A First-Of-Its-Kind Magazine On Environment Which Is For Nature, Of Nature, By Us (RNI No.: UPBIL/2016/66220)

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Dr SB Mathur

TreeTake is a monthly bilingual colour magazine on environment that is fully committed to serving Mother Nature with well researched, interactive and engaging articles and lots of interesting info.

Dr SB Mathur

I have just adopted a 4-month–old golden retriever male pup. My vet suggests I should get it neutered. What are spaying and neutering and how would that help? Deepak Pandey

Dr SB Mathur

Vet's Views

Neutering has positive impact on pets

Q: I have just adopted a 4-month–old golden retriever male pup. My vet suggests I should get it neutered. What are spaying and neutering and how would that help? Deepak Pandey

Most vets recommend the procedure for pets around six months of age. Both of these surgeries essentially remove the sex organs from your pet. Spaying and neutering have a positive impact on your pet’s behavior and health, as well as helping the larger pet community. When female cats and dogs are spayed, the pet’s ovaries and uterus are removed. Male pets that are neutered are castrated, or have their testicles surgically removed. The removal of testicals will help eliminate the possibility of your male cat or dog getting testicular cancer. For female cats and dogs that are spayed, the risk of breast cancer is reduced, and the removal of the pet’s uterus means that uterine cancer can no longer occur. Neutered males are calmer and less likely to fight, and may also be more affectionate. When pets are not neutered, mating becomes a fixation and a male will seek to leave your home on a quest for a lady cat or dog. Once neutered, males will lose this instinct to escape, as well as the desire to mark their territory, bite, and hump inappropriately.

Q: For sometime, I have noticed that my pet is having trouble chewing. Her mouth smells bad and the teeth have darkish yellow coating. Can she have developed some gum or tooth disease? Parul Mishra

Yes. Gum disease causes plaque to form around the tooth line causing inflammation (gingivitis). Early signs of gingivitis are redness around the gum line, bleeding, inability or discomfort while eating, and bad breath. As treatment, your veterinarian may recommend professional cleaning. Teeth needing repairs like fillings or root canals can be fixed, and teeth beyond repair can be removed. Also, many products are available to assist you in keeping your pet’s mouth healthy from toothbrushes and toothpaste specifically manufactured for pets to dental care treats and even dental care additives to put in your pet’s water bowl. Tooth cleaning towlettes as well as finger-shaped dental treatment devices are also available for owners whose pets may be less cooperative for tooth brushing. Also, tartar-control food is available for both dogs and cats. Your vet can help you determine which home treatments are best for your pet.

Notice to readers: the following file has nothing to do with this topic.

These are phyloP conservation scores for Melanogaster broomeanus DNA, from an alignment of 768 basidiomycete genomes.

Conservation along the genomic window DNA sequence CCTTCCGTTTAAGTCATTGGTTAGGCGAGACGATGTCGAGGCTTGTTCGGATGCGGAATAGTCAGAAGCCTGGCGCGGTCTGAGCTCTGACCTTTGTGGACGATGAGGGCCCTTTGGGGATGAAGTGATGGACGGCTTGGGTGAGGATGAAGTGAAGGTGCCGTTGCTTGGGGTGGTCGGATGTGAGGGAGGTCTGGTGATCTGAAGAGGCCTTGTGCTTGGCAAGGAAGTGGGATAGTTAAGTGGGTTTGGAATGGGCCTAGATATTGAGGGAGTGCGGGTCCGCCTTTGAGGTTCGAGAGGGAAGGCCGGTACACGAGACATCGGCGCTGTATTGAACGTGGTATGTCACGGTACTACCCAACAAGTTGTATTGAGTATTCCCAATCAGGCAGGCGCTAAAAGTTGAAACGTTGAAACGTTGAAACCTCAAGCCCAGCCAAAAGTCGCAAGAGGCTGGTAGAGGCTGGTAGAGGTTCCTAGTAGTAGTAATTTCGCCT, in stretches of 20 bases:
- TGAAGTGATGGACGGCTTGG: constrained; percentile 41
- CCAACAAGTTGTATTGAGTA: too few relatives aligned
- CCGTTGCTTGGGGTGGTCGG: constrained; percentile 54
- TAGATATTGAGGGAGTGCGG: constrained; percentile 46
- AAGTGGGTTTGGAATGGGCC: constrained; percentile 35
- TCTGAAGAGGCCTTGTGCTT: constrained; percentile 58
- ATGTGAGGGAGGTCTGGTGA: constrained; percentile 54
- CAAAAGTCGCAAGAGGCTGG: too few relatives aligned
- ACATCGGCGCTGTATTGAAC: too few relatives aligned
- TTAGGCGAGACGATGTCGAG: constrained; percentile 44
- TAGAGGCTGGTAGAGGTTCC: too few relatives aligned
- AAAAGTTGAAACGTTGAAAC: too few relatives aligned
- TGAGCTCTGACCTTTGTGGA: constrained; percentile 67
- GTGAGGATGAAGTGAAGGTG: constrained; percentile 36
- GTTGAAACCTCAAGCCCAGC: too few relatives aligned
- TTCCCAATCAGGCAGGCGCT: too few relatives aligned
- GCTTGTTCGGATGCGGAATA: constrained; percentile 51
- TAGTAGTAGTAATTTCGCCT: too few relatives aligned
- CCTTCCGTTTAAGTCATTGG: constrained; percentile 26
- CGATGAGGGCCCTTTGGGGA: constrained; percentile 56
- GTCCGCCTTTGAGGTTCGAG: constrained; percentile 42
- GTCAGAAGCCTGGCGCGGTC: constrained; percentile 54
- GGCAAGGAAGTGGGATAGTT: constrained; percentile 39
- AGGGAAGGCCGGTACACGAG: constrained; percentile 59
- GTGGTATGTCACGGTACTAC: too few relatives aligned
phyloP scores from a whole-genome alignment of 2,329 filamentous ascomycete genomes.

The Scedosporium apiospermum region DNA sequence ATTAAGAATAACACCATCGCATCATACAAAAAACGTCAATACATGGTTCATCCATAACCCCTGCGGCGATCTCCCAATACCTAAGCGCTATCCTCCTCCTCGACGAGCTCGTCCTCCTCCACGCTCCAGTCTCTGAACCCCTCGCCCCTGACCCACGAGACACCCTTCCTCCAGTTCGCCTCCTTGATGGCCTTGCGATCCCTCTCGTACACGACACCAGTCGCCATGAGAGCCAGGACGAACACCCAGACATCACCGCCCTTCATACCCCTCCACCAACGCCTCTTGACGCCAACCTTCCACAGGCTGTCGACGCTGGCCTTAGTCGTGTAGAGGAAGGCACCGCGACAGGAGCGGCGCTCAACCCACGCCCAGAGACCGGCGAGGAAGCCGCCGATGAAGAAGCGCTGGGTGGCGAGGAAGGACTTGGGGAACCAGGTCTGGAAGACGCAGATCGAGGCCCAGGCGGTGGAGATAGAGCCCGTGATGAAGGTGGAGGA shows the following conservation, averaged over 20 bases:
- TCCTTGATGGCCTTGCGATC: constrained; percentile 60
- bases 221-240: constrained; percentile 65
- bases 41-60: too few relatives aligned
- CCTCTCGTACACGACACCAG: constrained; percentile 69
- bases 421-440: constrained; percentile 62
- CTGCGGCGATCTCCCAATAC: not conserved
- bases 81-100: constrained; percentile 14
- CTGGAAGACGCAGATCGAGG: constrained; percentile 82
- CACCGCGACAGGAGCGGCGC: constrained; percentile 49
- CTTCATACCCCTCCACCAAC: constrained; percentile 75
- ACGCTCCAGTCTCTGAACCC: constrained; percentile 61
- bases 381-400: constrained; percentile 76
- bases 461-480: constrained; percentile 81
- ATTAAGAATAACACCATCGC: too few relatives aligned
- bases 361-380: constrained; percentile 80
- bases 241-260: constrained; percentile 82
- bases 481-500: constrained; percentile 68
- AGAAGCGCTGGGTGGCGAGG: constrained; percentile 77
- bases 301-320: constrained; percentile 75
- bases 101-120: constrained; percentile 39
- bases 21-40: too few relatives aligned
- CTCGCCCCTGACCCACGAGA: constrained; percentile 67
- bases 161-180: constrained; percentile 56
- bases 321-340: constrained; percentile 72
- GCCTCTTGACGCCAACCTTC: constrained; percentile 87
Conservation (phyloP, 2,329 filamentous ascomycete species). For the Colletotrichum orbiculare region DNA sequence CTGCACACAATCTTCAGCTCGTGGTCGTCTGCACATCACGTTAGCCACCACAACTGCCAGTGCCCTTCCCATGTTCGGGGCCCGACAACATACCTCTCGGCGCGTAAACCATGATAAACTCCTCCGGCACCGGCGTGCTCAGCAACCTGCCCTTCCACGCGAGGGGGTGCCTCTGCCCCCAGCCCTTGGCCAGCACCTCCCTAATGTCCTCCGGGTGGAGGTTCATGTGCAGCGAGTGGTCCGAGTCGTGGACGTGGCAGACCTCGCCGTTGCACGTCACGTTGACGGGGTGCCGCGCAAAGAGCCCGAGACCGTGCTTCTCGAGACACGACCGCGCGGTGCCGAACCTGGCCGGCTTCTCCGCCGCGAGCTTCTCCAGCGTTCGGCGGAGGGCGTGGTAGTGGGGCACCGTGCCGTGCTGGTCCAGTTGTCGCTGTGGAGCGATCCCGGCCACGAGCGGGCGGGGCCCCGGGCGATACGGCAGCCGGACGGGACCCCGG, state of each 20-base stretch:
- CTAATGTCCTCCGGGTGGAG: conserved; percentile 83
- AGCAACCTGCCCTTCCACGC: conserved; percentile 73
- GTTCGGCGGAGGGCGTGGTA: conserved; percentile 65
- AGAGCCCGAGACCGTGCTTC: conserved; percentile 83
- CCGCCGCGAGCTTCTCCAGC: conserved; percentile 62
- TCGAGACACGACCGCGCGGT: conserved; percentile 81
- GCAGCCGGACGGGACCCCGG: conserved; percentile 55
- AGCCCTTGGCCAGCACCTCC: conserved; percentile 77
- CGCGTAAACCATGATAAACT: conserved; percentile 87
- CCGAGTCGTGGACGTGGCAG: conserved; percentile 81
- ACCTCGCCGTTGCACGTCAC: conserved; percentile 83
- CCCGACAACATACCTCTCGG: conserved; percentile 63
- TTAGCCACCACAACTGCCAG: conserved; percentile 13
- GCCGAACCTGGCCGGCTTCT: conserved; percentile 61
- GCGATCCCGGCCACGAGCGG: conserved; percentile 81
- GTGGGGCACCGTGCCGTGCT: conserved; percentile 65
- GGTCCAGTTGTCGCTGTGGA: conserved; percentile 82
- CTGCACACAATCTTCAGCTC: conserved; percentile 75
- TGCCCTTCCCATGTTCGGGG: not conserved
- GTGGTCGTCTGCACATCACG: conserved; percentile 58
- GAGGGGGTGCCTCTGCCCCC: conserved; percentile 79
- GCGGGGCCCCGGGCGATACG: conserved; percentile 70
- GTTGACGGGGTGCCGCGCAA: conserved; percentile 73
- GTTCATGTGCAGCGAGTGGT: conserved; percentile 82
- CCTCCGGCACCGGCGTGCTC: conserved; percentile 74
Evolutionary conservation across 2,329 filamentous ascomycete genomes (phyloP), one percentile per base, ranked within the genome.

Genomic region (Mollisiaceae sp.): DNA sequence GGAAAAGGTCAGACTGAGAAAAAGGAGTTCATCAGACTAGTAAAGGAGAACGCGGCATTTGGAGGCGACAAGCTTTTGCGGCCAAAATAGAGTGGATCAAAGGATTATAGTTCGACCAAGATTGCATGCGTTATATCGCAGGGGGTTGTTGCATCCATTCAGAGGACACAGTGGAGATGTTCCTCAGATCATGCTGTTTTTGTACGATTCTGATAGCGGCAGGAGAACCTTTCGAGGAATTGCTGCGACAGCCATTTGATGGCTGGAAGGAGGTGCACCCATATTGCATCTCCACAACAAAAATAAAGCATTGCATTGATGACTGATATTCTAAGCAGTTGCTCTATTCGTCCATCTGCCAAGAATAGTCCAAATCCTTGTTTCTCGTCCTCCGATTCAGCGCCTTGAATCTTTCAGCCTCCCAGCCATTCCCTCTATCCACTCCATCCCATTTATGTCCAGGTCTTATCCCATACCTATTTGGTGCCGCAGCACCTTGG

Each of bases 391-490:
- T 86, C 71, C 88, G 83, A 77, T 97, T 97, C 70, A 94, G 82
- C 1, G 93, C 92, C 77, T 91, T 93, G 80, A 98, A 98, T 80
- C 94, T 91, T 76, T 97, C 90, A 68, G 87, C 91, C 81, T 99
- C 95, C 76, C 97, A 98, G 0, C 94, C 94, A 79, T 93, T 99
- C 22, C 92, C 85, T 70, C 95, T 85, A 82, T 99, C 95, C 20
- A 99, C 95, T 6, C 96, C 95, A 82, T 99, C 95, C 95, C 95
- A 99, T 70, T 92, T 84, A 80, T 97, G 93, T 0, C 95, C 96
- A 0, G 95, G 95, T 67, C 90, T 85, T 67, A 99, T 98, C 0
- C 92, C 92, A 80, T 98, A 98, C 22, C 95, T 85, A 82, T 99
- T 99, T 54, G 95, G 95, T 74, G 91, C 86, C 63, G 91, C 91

Q: I have been gifted a Pomeranian puppy. What vaccinations does she need? Shikha Saxena

Young puppies who are nursing from their mothers receive important antibodies in the mother’s milk to help protect them from disease. However, starting at about 6 to 8 weeks of age, these antibodies begin to lose their effectiveness. The vaccinations your puppy will receive contain antigens, which mimic disease-causing pathogens. All puppies should begin receiving their core vaccinations (those recommend for all pets) at around 6 weeks. The core vaccines for puppies protect against distemper, canine parvovirus, canine hepatitis, and rabies. In addition to these core vaccines, there are a number of non-core vaccines available to pets living in certain geographic locations or in conditions that put them at risk. Ask your veterinarian which vaccinations are right for your pet. Most pets will also receive vaccination boosters either every year or three years, depending on the vaccine.

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